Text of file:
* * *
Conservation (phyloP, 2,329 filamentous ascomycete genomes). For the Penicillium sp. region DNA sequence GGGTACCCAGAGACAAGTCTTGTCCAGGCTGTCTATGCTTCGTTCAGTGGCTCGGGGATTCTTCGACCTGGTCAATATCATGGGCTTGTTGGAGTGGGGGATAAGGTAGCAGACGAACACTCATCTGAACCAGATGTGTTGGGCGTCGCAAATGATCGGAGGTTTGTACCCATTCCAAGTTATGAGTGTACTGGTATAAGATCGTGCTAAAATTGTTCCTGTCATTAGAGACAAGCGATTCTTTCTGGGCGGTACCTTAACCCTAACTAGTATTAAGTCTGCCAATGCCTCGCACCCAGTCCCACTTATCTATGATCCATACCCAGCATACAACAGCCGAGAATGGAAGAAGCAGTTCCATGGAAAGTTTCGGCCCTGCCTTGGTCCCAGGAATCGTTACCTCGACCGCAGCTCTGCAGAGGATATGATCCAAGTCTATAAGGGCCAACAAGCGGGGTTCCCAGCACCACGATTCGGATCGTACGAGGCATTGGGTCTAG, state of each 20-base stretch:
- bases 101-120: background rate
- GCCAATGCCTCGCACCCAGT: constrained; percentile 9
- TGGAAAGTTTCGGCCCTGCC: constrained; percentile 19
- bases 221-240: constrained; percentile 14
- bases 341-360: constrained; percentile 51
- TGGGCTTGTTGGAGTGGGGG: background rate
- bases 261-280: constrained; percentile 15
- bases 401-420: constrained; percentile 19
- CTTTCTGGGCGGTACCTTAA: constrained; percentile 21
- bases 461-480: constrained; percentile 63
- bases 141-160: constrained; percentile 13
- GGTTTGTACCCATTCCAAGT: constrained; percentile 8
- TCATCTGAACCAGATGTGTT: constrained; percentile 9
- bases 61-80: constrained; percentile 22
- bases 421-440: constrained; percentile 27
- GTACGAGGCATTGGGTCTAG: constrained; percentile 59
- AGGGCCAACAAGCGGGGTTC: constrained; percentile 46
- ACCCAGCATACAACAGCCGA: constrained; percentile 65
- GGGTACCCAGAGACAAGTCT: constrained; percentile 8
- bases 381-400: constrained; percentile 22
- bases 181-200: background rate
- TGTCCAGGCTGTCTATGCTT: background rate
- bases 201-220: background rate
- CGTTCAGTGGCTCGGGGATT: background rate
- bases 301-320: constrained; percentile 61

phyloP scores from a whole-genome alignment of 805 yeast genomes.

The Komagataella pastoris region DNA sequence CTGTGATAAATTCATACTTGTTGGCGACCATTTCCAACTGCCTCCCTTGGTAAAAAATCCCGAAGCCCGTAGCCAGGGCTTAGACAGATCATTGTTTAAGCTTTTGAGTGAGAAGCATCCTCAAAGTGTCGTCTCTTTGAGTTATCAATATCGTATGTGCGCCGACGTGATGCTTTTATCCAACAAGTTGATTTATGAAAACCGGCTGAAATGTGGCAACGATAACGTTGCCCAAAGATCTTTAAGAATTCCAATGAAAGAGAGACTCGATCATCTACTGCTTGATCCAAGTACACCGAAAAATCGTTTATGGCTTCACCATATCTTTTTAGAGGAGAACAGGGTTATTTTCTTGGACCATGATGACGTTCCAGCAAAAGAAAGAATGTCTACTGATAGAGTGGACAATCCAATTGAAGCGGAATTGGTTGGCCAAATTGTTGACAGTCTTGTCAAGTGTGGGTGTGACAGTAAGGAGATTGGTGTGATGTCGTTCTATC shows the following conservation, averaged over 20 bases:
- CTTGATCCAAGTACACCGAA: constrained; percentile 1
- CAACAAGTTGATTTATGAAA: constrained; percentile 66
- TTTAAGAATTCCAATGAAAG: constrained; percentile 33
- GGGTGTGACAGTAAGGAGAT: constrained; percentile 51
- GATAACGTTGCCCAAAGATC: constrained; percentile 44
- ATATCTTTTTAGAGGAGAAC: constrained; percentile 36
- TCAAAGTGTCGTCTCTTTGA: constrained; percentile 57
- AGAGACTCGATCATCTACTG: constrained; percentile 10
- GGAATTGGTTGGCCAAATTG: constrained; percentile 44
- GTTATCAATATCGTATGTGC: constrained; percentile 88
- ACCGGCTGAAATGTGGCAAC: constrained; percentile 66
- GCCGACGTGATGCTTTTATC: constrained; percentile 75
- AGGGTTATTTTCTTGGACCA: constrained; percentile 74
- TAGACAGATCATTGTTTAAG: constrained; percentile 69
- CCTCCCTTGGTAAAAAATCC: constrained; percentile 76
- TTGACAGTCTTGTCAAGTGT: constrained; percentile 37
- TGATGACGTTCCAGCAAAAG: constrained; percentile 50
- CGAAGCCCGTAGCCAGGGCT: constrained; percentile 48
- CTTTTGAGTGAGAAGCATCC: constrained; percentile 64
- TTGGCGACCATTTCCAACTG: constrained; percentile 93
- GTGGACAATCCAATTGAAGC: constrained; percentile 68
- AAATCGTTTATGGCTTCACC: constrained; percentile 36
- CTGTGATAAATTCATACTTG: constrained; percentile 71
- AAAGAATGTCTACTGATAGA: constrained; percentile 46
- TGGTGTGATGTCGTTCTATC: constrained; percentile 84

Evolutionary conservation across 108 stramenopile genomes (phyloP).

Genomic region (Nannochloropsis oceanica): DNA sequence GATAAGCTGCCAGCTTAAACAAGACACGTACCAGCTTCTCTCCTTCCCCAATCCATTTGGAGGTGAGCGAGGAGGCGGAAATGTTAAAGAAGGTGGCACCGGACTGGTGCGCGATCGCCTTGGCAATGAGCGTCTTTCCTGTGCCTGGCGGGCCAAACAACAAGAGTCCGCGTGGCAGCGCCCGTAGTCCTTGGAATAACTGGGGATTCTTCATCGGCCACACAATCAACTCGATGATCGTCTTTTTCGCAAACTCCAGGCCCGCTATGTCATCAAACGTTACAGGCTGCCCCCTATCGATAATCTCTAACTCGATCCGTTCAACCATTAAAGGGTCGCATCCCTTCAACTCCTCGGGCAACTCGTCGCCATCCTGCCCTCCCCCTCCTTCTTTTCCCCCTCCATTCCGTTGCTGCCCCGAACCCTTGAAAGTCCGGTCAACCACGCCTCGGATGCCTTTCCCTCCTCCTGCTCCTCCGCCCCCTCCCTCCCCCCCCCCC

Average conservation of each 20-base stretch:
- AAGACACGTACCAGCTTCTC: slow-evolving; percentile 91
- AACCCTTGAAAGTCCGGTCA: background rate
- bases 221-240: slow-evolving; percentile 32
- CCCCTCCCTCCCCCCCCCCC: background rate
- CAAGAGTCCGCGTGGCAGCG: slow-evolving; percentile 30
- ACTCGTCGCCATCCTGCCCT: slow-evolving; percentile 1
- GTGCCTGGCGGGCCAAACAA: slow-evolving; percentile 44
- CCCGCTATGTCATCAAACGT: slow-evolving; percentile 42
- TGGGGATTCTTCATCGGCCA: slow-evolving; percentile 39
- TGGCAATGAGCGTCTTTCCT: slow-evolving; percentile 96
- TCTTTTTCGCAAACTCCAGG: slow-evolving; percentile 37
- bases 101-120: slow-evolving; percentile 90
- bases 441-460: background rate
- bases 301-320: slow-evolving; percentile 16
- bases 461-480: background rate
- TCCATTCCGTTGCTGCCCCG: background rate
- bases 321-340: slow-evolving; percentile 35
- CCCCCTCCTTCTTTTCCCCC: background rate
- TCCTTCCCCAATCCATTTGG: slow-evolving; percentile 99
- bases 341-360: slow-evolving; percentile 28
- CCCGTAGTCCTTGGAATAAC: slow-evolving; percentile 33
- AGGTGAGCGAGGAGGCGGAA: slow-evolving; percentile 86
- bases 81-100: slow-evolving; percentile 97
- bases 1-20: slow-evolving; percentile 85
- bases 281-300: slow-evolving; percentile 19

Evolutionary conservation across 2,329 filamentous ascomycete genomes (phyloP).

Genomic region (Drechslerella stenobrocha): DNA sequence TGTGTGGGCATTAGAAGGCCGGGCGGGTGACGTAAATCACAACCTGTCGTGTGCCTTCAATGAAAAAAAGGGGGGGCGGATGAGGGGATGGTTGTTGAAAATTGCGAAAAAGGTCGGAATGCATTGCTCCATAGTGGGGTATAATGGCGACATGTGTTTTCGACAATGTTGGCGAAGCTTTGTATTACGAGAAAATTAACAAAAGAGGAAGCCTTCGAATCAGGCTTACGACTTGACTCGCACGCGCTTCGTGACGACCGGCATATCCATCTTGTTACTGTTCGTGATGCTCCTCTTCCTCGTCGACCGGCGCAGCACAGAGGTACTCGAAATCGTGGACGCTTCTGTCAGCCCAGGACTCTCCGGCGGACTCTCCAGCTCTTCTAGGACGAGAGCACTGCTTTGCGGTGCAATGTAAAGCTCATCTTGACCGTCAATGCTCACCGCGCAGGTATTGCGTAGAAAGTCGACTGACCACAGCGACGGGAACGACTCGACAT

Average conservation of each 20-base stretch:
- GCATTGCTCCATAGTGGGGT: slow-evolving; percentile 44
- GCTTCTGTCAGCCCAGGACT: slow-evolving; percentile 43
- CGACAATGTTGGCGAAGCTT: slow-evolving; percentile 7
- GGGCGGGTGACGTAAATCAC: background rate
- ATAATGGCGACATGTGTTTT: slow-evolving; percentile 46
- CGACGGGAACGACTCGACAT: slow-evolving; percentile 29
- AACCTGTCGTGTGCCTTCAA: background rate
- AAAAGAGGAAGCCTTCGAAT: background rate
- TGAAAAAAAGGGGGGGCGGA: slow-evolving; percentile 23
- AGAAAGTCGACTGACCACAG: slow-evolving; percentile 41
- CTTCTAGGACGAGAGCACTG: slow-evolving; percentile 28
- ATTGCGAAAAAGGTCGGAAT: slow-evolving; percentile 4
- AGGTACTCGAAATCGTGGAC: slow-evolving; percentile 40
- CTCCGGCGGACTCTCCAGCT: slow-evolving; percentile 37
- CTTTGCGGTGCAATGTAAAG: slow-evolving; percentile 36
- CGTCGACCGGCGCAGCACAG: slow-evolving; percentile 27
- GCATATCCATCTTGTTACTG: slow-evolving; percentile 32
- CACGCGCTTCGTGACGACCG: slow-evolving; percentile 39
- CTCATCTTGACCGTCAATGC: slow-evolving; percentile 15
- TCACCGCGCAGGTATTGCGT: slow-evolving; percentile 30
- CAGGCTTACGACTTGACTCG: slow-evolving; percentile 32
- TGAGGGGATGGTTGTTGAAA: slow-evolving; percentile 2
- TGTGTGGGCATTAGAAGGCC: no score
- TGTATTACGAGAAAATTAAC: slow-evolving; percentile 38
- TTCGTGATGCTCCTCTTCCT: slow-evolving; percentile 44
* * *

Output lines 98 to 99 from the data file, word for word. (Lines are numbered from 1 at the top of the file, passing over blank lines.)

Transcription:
- CTCCGGCGGACTCTCCAGCT: slow-evolving; percentile 37
- CTTTGCGGTGCAATGTAAAG: slow-evolving; percentile 36